Your workers will play an important role in educating, implementing, responding to incidents, reviewing user access, and initiating periodic updates once you roll out your information security policy. As such, the policy should provide insight into;

  • Incident management
  • Security programs
  • Disaster recovery
  • Acceptable use policies
  • Data security
  • Network security
  • Incident response
  • Physical security
  • Risk assessment
  • Business continuity
  • Security Awareness
  • Lastly, access management

2. Purpose

There are several reasons why an organization may create an information security policy. These include;

  • Protecting customer data and responding to inquiries and complaints concerning non-compliance with data protection and security requirements.
  • Creating an organizational model for information security.
  • The need to uphold ethical, legal, and regulatory requirements.
  • Detecting and preempting information security breaches resulting from computer systems and mobile devices, third-party vendors, applications, misuse of networks, and data.
  • Lastly, guarding a company’s reputation.

3. Security Awareness Training

It’s no use having an information security policy that no one follows. You can ensure that such a policy fulfills its mandate by assessing whether your employees understand the part they should play in this case. That implies that you need to train your staff on such security requirements like access control, data protection, data classification, and general cyber threats. Security training should also include;

  • Acceptable Usage – Workers need to know what they can use their office devices and the internet for and the restrictions in place.
  • Social Engineering – Teaching your employees about spearphishing, phishing, and other common social engineering cyber attacks is paramount.
  • Clean Desk Policy – Advise workers to avoid leaving documents on desks. They should also take their laptops home at the end of a workday.

4. Audience

You need to define who your company’s information security policy applies to and those it does not affect. Note that the policy should also account for vendor risk, third-party risk, and fourth-party risk, regardless of whether you have a legal or regulatory duty to protect your clients’ data from leaks and breaches or not.

Remember that customers can blame your firm for breaches beyond your control, and the reputation damage, in this case, can be significant.

5. Data Support and Operations

Outlining how you will handle data at each level after classifying it is paramount. There are three components you should focus on in the case of data support and operations. These are;

  • Movement of Data – The communication of the data you classify should be in a secure manner, and you also need to encrypt it. You should also avoid transmitting such information across public networks to avoid man-in-the-middle attacks.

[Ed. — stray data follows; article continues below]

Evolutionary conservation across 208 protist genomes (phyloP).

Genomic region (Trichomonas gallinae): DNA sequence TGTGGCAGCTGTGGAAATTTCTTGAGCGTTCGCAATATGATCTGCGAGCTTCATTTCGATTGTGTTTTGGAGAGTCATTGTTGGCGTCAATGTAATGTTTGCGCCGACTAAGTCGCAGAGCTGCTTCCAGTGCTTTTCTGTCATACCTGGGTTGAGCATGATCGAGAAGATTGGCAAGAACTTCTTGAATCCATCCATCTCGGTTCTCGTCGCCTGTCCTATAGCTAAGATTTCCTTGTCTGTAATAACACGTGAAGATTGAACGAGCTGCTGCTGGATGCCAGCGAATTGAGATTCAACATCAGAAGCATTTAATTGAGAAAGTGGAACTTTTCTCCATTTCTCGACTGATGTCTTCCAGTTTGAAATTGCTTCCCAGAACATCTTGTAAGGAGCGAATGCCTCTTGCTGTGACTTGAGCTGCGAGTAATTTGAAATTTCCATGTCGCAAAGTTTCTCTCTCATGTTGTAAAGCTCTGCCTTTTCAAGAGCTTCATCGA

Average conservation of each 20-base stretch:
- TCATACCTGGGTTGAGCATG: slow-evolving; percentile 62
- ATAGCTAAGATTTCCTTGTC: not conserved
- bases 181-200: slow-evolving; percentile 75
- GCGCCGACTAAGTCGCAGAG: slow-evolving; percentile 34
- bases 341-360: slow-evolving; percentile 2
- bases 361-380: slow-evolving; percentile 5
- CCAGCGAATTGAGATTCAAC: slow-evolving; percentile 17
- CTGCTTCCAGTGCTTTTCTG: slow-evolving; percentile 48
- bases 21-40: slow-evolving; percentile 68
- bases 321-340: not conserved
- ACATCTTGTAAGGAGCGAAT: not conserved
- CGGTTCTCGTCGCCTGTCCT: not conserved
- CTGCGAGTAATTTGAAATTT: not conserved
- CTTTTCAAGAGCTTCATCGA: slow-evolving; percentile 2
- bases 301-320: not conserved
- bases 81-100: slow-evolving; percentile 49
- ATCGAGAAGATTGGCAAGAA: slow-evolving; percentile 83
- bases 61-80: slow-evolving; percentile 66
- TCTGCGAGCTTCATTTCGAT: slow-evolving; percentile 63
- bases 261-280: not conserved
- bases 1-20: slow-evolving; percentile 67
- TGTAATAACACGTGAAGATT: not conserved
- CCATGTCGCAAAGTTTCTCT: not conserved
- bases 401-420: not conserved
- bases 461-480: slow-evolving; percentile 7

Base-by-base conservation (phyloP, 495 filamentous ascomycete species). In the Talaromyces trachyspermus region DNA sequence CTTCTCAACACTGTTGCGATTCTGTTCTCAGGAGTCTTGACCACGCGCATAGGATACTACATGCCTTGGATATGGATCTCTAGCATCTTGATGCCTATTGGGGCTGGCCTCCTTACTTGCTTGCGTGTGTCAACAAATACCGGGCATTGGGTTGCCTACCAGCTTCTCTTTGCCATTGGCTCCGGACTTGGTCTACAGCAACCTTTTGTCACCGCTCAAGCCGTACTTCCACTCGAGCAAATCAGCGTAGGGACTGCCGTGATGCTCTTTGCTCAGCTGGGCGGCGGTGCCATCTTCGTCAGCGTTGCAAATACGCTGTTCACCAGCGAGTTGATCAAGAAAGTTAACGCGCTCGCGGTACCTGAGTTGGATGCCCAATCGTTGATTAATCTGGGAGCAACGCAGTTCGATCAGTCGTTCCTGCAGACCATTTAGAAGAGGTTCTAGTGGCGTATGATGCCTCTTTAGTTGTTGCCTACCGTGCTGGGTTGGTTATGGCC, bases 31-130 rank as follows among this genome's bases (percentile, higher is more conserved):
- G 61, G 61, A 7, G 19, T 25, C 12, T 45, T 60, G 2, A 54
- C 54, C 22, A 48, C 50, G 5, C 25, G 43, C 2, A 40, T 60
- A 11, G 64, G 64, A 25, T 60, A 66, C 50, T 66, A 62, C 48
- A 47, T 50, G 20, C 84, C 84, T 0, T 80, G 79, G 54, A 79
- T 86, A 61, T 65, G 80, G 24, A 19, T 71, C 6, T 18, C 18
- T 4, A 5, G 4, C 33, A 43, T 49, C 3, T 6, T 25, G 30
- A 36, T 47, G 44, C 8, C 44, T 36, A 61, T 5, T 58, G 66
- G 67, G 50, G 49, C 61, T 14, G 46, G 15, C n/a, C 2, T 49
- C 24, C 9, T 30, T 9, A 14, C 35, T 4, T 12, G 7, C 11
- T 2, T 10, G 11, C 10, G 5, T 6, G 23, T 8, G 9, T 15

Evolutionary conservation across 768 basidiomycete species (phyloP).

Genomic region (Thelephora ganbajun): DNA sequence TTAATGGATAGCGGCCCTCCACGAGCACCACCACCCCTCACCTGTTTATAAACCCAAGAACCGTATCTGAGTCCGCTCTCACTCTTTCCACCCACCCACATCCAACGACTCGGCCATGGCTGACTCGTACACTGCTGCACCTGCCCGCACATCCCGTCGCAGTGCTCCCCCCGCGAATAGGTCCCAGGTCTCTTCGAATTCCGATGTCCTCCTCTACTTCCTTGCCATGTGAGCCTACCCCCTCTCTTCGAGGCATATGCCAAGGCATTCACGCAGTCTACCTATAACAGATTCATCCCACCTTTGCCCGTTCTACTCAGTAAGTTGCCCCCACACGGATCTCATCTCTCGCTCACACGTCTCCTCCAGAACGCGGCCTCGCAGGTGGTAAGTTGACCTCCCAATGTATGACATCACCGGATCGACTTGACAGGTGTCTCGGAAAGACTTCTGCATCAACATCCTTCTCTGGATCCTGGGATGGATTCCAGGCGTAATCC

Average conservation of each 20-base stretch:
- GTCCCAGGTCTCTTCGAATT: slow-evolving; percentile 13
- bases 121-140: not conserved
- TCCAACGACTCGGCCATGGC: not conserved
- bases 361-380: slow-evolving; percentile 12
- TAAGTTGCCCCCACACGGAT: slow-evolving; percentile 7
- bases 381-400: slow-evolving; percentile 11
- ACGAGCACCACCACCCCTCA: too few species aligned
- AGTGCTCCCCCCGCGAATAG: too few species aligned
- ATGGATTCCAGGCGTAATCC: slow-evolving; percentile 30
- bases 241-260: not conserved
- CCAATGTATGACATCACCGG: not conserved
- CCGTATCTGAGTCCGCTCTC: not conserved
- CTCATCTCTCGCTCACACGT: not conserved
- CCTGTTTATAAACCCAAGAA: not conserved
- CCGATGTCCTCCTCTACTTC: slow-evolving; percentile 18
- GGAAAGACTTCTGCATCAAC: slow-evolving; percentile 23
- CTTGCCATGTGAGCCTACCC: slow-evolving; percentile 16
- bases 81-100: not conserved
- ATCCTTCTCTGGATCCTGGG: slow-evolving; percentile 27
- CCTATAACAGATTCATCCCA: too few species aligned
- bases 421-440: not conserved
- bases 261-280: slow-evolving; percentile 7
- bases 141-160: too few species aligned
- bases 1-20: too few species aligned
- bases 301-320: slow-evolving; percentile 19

• Data Protection Regulations – Protection of entities that store sensitive data or personally identifiable information (PII) in line with industry compliance standards and regulations, organizational standards, and best practices is mandatory.
  • Data Backup Requirements – Explain how a firm backs up its data, the third-party service vendors it uses, and the level of encryption it relies on.

6. Information Security Objectives

When developing your company’s information security policy, you need to have well-defined objectives regarding security and strategy. Also, management should agree on these objectives. Otherwise, any disagreements in this context may render the entire project dysfunctional. Remember that an information security policy focuses on the CIA triad.

7. Data Classification

Classifying data into levels that dictate an increasing need for protection is advisable. Below is a breakdown of the various levels.

  1. Public information.
  2. The details your firm keeps confidential and whose disclosure will not cause material harm.
  3. Any information with a risk of material harm to persons or your enterprise in the event of a disclosure.
  4. The kind of data with a high risk of causing severe harm to people or your firm after disclosure.
  5. Lastly, any details that will cause severe harm to individuals or your establishment immediately after disclosure.

8. Authority and Access Control Policy

Deciding who has the authority to determine what data employees can share and what they cannot share is not an option. That is what an authority and access control policy is all about. An access control policy can help you outline the level of authority over IT systems and data for every level of your entity, and it may also include network security.

9. Other ISP Items

An information security policy may include other items such as references to supporting documents, virus protection procedures, physical security requirements, malware protection procedures, consequences for non-compliance, among other things.

Learn More About an Information Security Policy

Downloading IT policy samples from a website for use within your organization is a careless attempt to readjust your policy goals and objectives to fit a standard that is too broad. Adopting a high-grade information security policy will prove a wise decision in this case. If you need a free immediate quote for such IT services and more, contact us today!